However, if you use a credit card to consolidate your debt as opposed to a personal loan, your credit utilization rate will go up. In turn, this can significantly drop your credit score.
The Possibility of Losing Collateral
Using collateral to obtain a lower-interest-rate debt consolidation loan is a great strategy for maximizing your savings. However, if you fail to pay back your loan, the lender will assume ownership of the collateral.
Therefore, you should only take on a secured debt consolidation loan if you are confident in your ability to repay it.
How to Qualify for a Debt Consolidation Loan with Bad Credit
If you want to qualify for a debt consolidation loan with bad credit, focus on the following:
- Getting your credit score above 670 (if possible)
- Making payments on time
- Ensuring you have sufficient income (At least $35K per year in most cases)
- Decreasing your debt-to-income (DTI) ratio
If your credit score is poor and you can’t lower your DTI, consider putting up some collateral. Securing funds with a car or your home equity makes lenders less apprehensive when dealing with individuals with bad credit.
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How to Find the Best Debt Consolidation Loan
To find the best consolidation loan with bad credit, you should:
The best way to find a debt consolidation loan that works for you is to shop around. Contact multiple credit unions and online lenders to see who offers the sort of products you are looking for.
Keep in mind that the person you are speaking with will try to convince you to complete an application. If you do, they will run your credit to determine whether you qualify for the loan. While that is not necessarily a bad thing, too many inquiries can damage your credit score and make it even harder to qualify for a debt consolidation loan.
Take Advantage of the Credit Report Grace Period
Once a lender runs your credit, you enter a grace period, which allows you to shop around. While this grace period varies in length, it usually lasts 14 calendar days. From the moment you apply for a debt consolidation loan and have your credit checked, you have two weeks to compare as many options as you want. Whether your credit is run one time or 100 times, you will only be penalized for a single inquiry.
If you want to avoid a flood of phone calls and emails, do your own research and reach out to a few lenders directly. When you are ready to apply for a debt consolidation loan, have a list of options ready to go so you can efficiently shop around during your grace period.
How to Use a Debt Consolidation Loan to Get Out of Debt
Using a debt consolidation loan is relatively simple. It involves the following steps:
- Identify your highest-interest debts
- Determine how much you need to borrow
- Obtain a debt consolidation loan
- Pay down on the loan
- Use your extra cash to build a savings account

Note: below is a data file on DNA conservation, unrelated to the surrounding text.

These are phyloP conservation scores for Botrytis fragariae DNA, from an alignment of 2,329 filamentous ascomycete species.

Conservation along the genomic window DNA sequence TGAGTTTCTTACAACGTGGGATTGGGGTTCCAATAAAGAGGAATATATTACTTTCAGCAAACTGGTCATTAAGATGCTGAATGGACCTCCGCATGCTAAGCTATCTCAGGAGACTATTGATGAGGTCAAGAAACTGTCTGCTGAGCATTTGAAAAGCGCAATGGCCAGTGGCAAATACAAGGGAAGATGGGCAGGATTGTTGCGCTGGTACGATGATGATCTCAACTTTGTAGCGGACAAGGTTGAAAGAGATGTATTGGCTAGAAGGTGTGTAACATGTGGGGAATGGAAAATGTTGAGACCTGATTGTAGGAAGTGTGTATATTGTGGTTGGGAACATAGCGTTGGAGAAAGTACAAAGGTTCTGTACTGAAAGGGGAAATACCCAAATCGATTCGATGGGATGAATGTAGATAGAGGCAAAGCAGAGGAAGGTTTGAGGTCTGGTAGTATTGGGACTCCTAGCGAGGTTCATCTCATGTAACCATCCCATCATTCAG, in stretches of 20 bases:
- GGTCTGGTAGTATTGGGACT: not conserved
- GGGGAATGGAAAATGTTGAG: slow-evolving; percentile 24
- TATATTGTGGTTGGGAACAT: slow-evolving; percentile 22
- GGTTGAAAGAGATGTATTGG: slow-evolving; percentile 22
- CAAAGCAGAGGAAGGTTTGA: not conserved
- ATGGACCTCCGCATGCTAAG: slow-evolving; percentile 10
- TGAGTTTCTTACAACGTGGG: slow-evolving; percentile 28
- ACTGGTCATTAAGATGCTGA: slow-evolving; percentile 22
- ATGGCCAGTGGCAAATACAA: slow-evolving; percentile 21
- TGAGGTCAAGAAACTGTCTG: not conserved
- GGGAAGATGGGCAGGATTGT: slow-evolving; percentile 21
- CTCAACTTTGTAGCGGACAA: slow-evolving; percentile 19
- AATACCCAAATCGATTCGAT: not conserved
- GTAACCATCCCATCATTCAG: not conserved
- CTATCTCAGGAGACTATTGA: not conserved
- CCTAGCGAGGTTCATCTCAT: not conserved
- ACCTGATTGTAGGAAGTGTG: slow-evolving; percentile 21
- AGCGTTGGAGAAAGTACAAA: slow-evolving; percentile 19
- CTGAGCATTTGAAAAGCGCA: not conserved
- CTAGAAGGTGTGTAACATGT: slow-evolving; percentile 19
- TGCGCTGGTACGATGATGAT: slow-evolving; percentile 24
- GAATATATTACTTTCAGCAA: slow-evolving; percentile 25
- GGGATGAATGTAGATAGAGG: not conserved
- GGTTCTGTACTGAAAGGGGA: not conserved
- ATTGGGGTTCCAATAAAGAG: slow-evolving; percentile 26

- Once you have an emergency fund, pay extra on your loan (or another debt)
Each time you pay down a debt, roll that extra money toward the next bill you want to eliminate. Repeat this process until you are debt free.
Not sure which bills to pay down first? If you need help deciding which bills to focus on, consider using the debt avalanche method or debt snowball method. Here is a breakdown of each approach:
Debt Snowball Method
The debt snowball method involves paying off your smallest debt first and then moving on to the next one. For instance, let’s say that you took out a debt consolidation loan and paid off three credit cards. You now have the following debts:
- A credit card with a $1,000 balance ($100 monthly payment)
- A debt consolidation loan with a $10,000 balance ($200 monthly payment)
- An auto loan with a $15,000 balance ($400 monthly payment)
In this scenario, say that you freed up $200 per month by consolidating your debt. With the debt snowball method, you would apply that extra $200 to the credit card because it has the smallest balance. Instead of paying $100 per month, you would now pay $300 per month.
When you pay off the credit card, you would then combine that $300 with the $200 you normally pay toward your consolidation loan. Cumulatively, you would pay $500 per month toward the consolidation loan balance. When that is paid off, you turn your attention to the auto loan.
Debt Avalanche Method
The debt avalanche method uses the same basic premise as the debt snowball method. When you pay off one debt, you apply the money you were spending on that bill toward the next item on your list. However, the difference is which bills you pay first.
Whereas the snowball method involves paying the smallest debt first, the avalanche method prioritizes the debt with the highest interest rate. In our example above, let’s say the credit card had an interest rate of 10%, and the debt consolidation loan had an interest rate of 11%. In this scenario, you would pay off the loan first, then the credit card.
Alternatives to Debt Consolidation
Debt consolidation loans for bad credit are not the only path forward. If you need to shed some debt and lighten your financial burden, consider the following:
Debt Management Plans
A debt management plan is an agreement between you and a creditor. A credit counseling agency usually sets up the agreement. The agency will help you get fees waived and break your debt into more manageable monthly payments.
Credit counseling agencies also provide education and guidance designed to help you get out of debt for good. They can provide tips for building your credit and offer guidance as you work to build an emergency fund.
By filing for bankruptcy, you can get relief from some (or in some cases all) of your debt. While your credit score will plummet, you will drastically reduce your monthly payments and get a fresh start.
Explore Your Options with CrossCountry Mortgage
As you can see, there are various options for qualifying for debt consolidation loans for bad credit. However, personal loans often have shorter repayment terms and higher interest rates than secured loans like refinancing, a home equity line of credit (HELOC) or a home equity loan.
With that in mind, you may want to consider tapping into the equity in your home so that you can access a lower interest rate and wipe out several of your existing debts all at once. To learn more, connect with CrossCountry Mortgage to chat about your options.